Earthquake Spawns Tsunamis
Astronaut photographs ISS010-E-13079 (top) and ISS010-E-13088 (bottom) were acquired January 15, 2005 with a Kodak 760C digital camera using a 400 mm lens, and are provided by the ISS Crew Earth Observations experiment and the Image Science & Analysis Group, Johnson Space Center. The International Space Station Program supports the laboratory to help astronauts take pictures of Earth that will be of the greatest value to scientists and the public, and to make those images freely available on the Internet. Additional images taken by astronauts and cosmonauts can be viewed at the NASA/JSC Gateway to Astronaut Photography of Earth.
On December 26, 2004, a large (magnitude 9.0) earthquake occurred off the western coast of Sumatra in the Indian Ocean. The earthquake was caused by the release of stresses accumulated as the Burma tectonic plate overrides the India tectonic plate. Movement of the seafloor due to the earthquake generated a tsunami, or seismic sea wave, that affected coastal regions around the Indian Ocean. The northwestern Sumatra coastline in particular suffered extensive damage and loss of life. These astronaut photographs illustrate damage along the southwestern coast of Aceh Province in the vicinity of the city of Lhok Kruet, Indonesia.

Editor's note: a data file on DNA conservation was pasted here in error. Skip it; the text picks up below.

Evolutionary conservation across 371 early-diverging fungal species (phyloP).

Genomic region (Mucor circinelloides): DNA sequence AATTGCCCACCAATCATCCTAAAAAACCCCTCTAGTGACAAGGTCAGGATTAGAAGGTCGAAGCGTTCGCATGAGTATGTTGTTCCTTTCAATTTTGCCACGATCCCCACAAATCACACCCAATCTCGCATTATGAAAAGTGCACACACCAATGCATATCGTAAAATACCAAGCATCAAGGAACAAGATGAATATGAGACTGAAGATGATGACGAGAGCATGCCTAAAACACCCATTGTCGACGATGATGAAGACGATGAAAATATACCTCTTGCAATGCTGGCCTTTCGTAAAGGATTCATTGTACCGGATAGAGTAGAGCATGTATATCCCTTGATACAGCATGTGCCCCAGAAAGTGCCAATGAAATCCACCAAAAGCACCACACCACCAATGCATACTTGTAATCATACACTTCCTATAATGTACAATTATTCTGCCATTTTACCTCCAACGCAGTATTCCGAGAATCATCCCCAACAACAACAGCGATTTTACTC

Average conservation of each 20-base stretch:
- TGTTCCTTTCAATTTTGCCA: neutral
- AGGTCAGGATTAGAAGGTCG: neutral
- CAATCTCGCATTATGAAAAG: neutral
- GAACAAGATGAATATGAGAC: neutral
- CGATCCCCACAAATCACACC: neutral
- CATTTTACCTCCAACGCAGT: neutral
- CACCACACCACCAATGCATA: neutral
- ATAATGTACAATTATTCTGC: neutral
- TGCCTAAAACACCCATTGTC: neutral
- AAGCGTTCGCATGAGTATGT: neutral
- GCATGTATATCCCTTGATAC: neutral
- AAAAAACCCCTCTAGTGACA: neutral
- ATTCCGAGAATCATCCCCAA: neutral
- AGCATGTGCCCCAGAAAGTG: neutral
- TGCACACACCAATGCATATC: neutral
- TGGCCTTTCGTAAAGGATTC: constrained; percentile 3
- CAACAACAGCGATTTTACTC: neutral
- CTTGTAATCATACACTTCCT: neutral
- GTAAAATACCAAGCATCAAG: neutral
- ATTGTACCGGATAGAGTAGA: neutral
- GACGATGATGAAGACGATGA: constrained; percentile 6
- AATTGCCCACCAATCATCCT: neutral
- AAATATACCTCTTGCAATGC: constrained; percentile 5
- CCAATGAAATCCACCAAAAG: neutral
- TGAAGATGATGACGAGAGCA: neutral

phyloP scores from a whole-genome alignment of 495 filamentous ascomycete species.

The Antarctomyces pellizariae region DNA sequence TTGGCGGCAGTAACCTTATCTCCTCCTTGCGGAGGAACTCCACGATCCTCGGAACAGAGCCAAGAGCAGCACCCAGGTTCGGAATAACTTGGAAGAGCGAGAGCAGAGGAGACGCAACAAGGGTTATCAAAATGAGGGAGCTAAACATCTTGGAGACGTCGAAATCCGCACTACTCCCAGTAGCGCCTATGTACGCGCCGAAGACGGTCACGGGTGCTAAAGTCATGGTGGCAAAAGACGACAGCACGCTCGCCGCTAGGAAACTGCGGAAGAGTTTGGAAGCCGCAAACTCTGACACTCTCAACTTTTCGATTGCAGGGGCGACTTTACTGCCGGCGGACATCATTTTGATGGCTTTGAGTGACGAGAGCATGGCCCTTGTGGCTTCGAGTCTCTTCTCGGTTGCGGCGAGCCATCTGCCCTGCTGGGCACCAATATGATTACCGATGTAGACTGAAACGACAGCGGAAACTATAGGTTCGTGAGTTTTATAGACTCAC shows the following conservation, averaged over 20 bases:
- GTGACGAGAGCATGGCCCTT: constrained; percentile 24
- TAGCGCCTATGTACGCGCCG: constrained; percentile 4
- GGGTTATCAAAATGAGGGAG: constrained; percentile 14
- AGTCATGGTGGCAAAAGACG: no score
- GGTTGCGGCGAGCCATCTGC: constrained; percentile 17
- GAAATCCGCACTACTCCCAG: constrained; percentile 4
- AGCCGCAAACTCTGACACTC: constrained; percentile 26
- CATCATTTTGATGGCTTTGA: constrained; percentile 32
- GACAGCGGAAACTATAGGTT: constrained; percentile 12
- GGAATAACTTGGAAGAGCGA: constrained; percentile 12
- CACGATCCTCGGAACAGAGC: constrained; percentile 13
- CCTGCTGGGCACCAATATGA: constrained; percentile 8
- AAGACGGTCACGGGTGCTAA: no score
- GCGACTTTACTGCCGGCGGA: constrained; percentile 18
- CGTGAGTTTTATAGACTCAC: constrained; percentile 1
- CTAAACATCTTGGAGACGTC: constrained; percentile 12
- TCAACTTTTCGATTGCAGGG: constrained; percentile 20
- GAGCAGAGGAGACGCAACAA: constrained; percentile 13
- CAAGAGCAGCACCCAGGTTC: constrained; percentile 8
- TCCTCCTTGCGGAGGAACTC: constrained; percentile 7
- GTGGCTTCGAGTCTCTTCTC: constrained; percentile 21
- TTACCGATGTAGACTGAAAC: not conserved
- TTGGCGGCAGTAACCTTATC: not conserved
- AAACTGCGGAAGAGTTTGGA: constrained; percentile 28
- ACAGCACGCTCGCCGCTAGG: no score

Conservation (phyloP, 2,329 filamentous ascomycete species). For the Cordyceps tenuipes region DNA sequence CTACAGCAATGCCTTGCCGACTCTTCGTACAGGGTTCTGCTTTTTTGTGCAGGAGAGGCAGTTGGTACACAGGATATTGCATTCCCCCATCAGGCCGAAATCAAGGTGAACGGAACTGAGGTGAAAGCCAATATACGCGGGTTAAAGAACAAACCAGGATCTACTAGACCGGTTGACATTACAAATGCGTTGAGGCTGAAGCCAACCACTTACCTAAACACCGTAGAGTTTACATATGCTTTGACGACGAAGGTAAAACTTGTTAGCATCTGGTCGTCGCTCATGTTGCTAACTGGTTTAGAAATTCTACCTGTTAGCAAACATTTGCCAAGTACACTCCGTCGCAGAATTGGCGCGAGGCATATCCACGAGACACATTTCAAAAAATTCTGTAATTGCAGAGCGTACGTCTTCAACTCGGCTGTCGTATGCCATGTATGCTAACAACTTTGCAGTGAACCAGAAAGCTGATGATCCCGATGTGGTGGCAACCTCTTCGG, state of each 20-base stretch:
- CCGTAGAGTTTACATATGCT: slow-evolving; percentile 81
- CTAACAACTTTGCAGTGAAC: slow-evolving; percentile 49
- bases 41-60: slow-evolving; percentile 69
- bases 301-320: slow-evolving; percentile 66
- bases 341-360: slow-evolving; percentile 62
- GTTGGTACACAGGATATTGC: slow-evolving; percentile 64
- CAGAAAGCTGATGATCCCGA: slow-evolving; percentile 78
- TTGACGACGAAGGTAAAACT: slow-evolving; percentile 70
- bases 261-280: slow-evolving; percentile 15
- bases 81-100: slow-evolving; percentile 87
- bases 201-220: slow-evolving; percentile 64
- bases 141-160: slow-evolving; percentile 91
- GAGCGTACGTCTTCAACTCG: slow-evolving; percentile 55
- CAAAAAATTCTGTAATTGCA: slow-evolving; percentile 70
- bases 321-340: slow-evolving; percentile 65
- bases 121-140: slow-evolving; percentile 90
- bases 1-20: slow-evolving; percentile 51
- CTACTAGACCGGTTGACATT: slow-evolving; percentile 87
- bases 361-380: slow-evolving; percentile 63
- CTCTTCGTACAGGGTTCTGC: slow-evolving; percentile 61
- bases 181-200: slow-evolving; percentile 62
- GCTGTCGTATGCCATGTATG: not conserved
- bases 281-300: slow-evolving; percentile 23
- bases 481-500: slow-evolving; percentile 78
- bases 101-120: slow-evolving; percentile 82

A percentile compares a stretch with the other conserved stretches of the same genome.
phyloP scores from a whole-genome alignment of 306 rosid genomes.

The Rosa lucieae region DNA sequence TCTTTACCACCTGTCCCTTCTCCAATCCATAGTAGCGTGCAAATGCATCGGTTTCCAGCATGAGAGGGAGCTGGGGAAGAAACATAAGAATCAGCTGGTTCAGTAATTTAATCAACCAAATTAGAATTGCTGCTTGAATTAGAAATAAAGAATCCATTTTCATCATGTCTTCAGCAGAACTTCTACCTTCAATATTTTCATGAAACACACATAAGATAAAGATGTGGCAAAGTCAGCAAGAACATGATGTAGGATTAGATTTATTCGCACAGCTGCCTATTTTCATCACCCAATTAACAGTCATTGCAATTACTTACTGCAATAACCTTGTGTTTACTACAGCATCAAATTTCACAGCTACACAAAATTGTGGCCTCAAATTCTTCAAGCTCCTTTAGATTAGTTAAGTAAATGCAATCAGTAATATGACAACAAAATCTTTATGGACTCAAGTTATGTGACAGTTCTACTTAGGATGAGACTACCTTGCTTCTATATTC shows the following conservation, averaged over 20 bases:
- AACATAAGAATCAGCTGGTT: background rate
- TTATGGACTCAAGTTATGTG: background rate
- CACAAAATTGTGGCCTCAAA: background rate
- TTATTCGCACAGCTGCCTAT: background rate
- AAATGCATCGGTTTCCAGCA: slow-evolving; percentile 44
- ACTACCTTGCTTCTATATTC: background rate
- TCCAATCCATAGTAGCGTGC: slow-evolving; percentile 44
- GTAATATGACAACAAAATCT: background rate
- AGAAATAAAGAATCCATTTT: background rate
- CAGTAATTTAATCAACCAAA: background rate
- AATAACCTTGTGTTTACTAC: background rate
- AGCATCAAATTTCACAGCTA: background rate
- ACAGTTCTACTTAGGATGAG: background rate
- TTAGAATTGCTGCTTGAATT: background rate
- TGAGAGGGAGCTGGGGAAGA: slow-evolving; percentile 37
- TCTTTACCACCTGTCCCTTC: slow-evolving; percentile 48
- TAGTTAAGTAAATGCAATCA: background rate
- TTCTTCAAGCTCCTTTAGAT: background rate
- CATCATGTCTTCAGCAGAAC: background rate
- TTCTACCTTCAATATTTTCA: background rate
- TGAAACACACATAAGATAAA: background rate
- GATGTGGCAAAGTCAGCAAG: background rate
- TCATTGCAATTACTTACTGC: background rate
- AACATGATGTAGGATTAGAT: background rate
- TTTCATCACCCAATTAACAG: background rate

Large areas of bare and disturbed soil (brownish gray) that were previously covered with vegetation are visible along the coastline in the near-nadir (top) image. Embayments in the coastline were particularly hard hit, while adjacent headlands were less affected. The oblique (lower) astronaut photograph was acquired 45 seconds after the near-nadir photograph, and captures sunglint illuminating the Indian Ocean and standing water inland (light gray, yellow). Distortion and scale differences in the images are caused by increased obliquity of the view from the International Space Station. Arrows on the photographs indicate several points of comparison between the two images. Standing bodies of seawater may inhibit revegetation of damaged areas and act as sources of salt contamination in soil and groundwater.
This image originally appeared on the Earth Observatory. Click here to view the full, original record.